“Altered Traits”: Seasoned meditators and pain

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Imagine now you hear a soft rumble as a five-gallon tank of water starts boiling and sends a stream of fluid through the thin rubber hose that runs through the two-inch square metal plate strapped tight on your wrist. The plate heats up, pleasantly at first.

 

 

But that pleasantness quickly heads toward pain, as the water temperature jumps several degrees within a couple of seconds.

 

 

Finally, you can’t take it anymore—if this were a hot stove you had touched, you would instantly pull away.

 

 

But you can’t remove that metal plate.

 

 

You feel the almost excruciating heat for a full ten seconds, sure you are getting burned.

 

But you get no burn; your skin is fine.

 

You’ve just reached your highest pain threshold, exactly what this device, the Medoc thermal stimulator, was designed to detect.

 

Used by neurologists to assess conditions like neuropathy that reveal deterioration of the central nervous system, the thermal stimulator has built-in safety devices so people’s skin won’t be burned, even as it calibrates precisely their maximum pain threshold.

 

And people’s pain thresholds are nowhere near the higher range at which burns occur.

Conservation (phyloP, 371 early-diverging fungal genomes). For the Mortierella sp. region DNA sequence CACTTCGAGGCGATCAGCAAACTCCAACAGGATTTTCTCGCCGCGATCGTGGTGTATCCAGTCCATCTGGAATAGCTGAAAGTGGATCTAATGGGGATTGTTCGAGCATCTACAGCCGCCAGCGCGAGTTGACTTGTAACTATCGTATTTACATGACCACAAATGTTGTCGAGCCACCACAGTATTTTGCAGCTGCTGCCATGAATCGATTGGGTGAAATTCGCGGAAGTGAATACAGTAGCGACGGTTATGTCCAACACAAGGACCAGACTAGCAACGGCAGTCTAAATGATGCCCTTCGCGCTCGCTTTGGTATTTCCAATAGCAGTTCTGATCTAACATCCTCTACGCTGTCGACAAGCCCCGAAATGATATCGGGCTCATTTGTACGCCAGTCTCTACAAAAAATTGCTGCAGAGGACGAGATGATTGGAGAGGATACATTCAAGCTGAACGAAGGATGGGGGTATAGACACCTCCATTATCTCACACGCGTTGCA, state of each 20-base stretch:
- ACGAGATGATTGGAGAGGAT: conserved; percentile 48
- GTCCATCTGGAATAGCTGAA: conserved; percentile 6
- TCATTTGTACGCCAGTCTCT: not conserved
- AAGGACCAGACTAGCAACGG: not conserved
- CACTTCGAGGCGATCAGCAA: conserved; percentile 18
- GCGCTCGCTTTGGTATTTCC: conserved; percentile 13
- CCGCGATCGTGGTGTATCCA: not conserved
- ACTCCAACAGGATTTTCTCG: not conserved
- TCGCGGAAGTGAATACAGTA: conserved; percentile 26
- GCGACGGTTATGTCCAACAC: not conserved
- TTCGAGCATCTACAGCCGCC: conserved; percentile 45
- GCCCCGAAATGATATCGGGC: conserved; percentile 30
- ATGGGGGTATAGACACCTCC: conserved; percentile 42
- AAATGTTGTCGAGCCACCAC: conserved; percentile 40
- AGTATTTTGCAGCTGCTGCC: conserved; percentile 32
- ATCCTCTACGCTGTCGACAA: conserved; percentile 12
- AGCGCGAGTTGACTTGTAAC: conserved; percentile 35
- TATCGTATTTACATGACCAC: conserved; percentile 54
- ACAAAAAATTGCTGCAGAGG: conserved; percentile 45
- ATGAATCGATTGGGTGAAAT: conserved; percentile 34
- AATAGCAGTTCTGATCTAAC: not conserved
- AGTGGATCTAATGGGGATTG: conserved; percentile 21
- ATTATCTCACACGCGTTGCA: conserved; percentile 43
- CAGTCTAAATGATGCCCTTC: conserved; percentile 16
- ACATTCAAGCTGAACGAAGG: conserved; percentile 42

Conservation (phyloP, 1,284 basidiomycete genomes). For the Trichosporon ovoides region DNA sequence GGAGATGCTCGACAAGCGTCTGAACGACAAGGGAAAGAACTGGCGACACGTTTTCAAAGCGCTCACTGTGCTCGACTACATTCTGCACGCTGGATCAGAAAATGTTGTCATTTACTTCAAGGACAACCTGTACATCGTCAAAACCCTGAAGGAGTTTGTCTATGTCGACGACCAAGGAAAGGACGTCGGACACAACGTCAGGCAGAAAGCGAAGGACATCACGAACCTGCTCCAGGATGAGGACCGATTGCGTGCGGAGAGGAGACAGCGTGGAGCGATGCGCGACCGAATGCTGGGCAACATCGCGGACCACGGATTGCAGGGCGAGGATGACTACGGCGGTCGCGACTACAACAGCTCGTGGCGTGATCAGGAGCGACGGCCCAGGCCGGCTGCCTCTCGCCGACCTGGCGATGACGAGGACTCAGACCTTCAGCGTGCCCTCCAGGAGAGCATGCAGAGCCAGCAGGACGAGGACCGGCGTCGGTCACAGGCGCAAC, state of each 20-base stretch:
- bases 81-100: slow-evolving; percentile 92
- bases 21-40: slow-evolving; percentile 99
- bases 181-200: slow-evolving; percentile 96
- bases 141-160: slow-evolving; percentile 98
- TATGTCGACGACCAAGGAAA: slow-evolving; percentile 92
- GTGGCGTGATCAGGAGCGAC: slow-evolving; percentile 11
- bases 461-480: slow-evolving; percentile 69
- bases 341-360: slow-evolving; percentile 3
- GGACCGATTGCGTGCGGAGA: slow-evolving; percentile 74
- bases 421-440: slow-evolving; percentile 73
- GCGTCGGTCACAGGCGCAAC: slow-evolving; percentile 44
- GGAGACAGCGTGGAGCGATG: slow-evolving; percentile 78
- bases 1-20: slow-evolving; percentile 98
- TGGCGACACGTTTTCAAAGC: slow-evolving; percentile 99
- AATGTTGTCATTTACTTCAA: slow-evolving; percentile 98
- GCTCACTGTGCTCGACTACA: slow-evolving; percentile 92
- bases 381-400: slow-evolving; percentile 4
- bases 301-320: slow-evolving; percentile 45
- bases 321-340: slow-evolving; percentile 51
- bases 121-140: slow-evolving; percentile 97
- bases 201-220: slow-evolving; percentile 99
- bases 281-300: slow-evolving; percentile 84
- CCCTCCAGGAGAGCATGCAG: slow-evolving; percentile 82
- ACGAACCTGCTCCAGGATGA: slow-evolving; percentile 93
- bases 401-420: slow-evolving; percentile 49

That’s why the Medoc has been used with experimental volunteers to establish how meditation alters our perceptions of pain.

 

 

Among pain’s main components are our purely physiological sensations, like burning, and our psychological reactions to those sensations.

 

In Zen, for example, practitioners learn to suspend their mental reactions and categorization of whatever arises in their minds or around them, and this mental stance gradually spills over into everyday life.

 

“The experienced practitioner of zazen does not depend on sitting quietly,” as Ruth Sasaki, a Zen teacher, put it, adding, “States of consciousness at first attained only in the meditation hall gradually become continuous in any and all activities.” 13 Seasoned Zen meditators who were having their brains scanned (and who were asked to “not meditate”) endured the thermal stimulator. 14

 

While we’ve noted the reasons to have an active control group, this research had none. But that’s less an issue here, because of the brain imaging.

 

If the outcome measures are based on self-reports (the most easily swayed by expectations) or even behavior observed by someone else (somewhat less susceptible to bias) then an active control group matters greatly. But when it comes to their brain activity, people have no clue what’s going on, and so an active control matters less.

 

The more experienced among the Zen students not only were able to bear more pain than could controls, they also displayed little activity in executive, evaluative, and emotion areas during the pain—all regions that ordinarily flare into activity when we are under such intense stress.

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